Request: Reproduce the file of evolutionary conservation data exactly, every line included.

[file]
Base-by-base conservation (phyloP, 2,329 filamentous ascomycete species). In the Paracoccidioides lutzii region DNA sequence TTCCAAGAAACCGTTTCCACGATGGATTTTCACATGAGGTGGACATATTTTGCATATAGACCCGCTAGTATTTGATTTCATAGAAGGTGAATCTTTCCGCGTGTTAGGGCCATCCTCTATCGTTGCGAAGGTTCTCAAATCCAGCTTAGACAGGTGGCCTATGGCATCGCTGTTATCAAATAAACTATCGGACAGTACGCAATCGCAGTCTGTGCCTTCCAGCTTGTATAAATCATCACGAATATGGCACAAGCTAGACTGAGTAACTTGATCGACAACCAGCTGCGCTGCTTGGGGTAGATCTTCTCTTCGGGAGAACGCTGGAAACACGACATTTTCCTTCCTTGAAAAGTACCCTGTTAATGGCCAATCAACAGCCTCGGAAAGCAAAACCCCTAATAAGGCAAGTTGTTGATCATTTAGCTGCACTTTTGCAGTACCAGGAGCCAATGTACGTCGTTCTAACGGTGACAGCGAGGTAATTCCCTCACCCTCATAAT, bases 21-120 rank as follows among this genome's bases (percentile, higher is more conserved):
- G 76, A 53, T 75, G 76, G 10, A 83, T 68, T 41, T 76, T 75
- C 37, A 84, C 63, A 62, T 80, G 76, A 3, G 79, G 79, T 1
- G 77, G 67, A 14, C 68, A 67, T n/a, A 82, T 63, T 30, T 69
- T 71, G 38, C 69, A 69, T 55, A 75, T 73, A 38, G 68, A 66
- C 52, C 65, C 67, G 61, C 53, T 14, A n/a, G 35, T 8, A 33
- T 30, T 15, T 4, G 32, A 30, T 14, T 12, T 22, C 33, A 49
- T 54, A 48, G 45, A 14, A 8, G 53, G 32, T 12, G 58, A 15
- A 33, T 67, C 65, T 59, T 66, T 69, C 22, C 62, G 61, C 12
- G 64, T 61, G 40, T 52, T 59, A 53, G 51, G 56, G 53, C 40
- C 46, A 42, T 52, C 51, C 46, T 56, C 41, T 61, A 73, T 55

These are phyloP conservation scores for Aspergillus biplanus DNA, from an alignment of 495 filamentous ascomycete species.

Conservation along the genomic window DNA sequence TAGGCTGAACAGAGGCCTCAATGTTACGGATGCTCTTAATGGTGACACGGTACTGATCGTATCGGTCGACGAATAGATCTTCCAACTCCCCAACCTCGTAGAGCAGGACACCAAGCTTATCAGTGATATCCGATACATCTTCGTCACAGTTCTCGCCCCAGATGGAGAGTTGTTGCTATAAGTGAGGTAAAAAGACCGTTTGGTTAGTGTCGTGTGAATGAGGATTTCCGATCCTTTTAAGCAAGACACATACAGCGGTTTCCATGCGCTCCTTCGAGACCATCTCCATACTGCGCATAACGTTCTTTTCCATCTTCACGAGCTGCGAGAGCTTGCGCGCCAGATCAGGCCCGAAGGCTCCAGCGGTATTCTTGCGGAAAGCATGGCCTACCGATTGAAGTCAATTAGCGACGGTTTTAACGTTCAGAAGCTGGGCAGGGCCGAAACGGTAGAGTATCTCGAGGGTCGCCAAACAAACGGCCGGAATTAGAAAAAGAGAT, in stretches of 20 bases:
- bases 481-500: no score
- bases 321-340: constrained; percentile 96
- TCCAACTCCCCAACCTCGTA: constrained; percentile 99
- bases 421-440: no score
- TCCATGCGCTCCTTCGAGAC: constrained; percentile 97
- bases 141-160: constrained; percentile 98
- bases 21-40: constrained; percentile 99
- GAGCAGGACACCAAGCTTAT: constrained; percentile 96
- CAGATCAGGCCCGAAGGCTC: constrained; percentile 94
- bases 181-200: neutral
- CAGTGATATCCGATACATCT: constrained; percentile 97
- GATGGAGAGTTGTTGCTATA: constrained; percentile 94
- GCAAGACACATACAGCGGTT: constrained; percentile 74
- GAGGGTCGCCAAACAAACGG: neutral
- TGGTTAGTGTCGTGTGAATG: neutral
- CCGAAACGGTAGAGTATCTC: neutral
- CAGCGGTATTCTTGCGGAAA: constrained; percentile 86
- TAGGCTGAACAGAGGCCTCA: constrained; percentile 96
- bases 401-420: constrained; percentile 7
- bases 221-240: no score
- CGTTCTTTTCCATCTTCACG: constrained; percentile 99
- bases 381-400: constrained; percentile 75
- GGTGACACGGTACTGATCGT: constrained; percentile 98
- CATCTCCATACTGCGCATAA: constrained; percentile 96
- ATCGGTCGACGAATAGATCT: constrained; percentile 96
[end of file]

Base-by-base conservation (phyloP, 2,329 filamentous ascomycete species). In the Paracoccidioides lutzii region DNA sequence TTCCAAGAAACCGTTTCCACGATGGATTTTCACATGAGGTGGACATATTTTGCATATAGACCCGCTAGTATTTGATTTCATAGAAGGTGAATCTTTCCGCGTGTTAGGGCCATCCTCTATCGTTGCGAAGGTTCTCAAATCCAGCTTAGACAGGTGGCCTATGGCATCGCTGTTATCAAATAAACTATCGGACAGTACGCAATCGCAGTCTGTGCCTTCCAGCTTGTATAAATCATCACGAATATGGCACAAGCTAGACTGAGTAACTTGATCGACAACCAGCTGCGCTGCTTGGGGTAGATCTTCTCTTCGGGAGAACGCTGGAAACACGACATTTTCCTTCCTTGAAAAGTACCCTGTTAATGGCCAATCAACAGCCTCGGAAAGCAAAACCCCTAATAAGGCAAGTTGTTGATCATTTAGCTGCACTTTTGCAGTACCAGGAGCCAATGTACGTCGTTCTAACGGTGACAGCGAGGTAATTCCCTCACCCTCATAAT, bases 21-120 rank as follows among this genome's bases (percentile, higher is more conserved):
- G 76, A 53, T 75, G 76, G 10, A 83, T 68, T 41, T 76, T 75
- C 37, A 84, C 63, A 62, T 80, G 76, A 3, G 79, G 79, T 1
- G 77, G 67, A 14, C 68, A 67, T n/a, A 82, T 63, T 30, T 69
- T 71, G 38, C 69, A 69, T 55, A 75, T 73, A 38, G 68, A 66
- C 52, C 65, C 67, G 61, C 53, T 14, A n/a, G 35, T 8, A 33
- T 30, T 15, T 4, G 32, A 30, T 14, T 12, T 22, C 33, A 49
- T 54, A 48, G 45, A 14, A 8, G 53, G 32, T 12, G 58, A 15
- A 33, T 67, C 65, T 59, T 66, T 69, C 22, C 62, G 61, C 12
- G 64, T 61, G 40, T 52, T 59, A 53, G 51, G 56, G 53, C 40
- C 46, A 42, T 52, C 51, C 46, T 56, C 41, T 61, A 73, T 55

These are phyloP conservation scores for Aspergillus biplanus DNA, from an alignment of 495 filamentous ascomycete species.

Conservation along the genomic window DNA sequence TAGGCTGAACAGAGGCCTCAATGTTACGGATGCTCTTAATGGTGACACGGTACTGATCGTATCGGTCGACGAATAGATCTTCCAACTCCCCAACCTCGTAGAGCAGGACACCAAGCTTATCAGTGATATCCGATACATCTTCGTCACAGTTCTCGCCCCAGATGGAGAGTTGTTGCTATAAGTGAGGTAAAAAGACCGTTTGGTTAGTGTCGTGTGAATGAGGATTTCCGATCCTTTTAAGCAAGACACATACAGCGGTTTCCATGCGCTCCTTCGAGACCATCTCCATACTGCGCATAACGTTCTTTTCCATCTTCACGAGCTGCGAGAGCTTGCGCGCCAGATCAGGCCCGAAGGCTCCAGCGGTATTCTTGCGGAAAGCATGGCCTACCGATTGAAGTCAATTAGCGACGGTTTTAACGTTCAGAAGCTGGGCAGGGCCGAAACGGTAGAGTATCTCGAGGGTCGCCAAACAAACGGCCGGAATTAGAAAAAGAGAT, in stretches of 20 bases:
- bases 481-500: no score
- bases 321-340: constrained; percentile 96
- TCCAACTCCCCAACCTCGTA: constrained; percentile 99
- bases 421-440: no score
- TCCATGCGCTCCTTCGAGAC: constrained; percentile 97
- bases 141-160: constrained; percentile 98
- bases 21-40: constrained; percentile 99
- GAGCAGGACACCAAGCTTAT: constrained; percentile 96
- CAGATCAGGCCCGAAGGCTC: constrained; percentile 94
- bases 181-200: neutral
- CAGTGATATCCGATACATCT: constrained; percentile 97
- GATGGAGAGTTGTTGCTATA: constrained; percentile 94
- GCAAGACACATACAGCGGTT: constrained; percentile 74
- GAGGGTCGCCAAACAAACGG: neutral
- TGGTTAGTGTCGTGTGAATG: neutral
- CCGAAACGGTAGAGTATCTC: neutral
- CAGCGGTATTCTTGCGGAAA: constrained; percentile 86
- TAGGCTGAACAGAGGCCTCA: constrained; percentile 96
- bases 401-420: constrained; percentile 7
- bases 221-240: no score
- CGTTCTTTTCCATCTTCACG: constrained; percentile 99
- bases 381-400: constrained; percentile 75
- GGTGACACGGTACTGATCGT: constrained; percentile 98
- CATCTCCATACTGCGCATAA: constrained; percentile 96
- ATCGGTCGACGAATAGATCT: constrained; percentile 96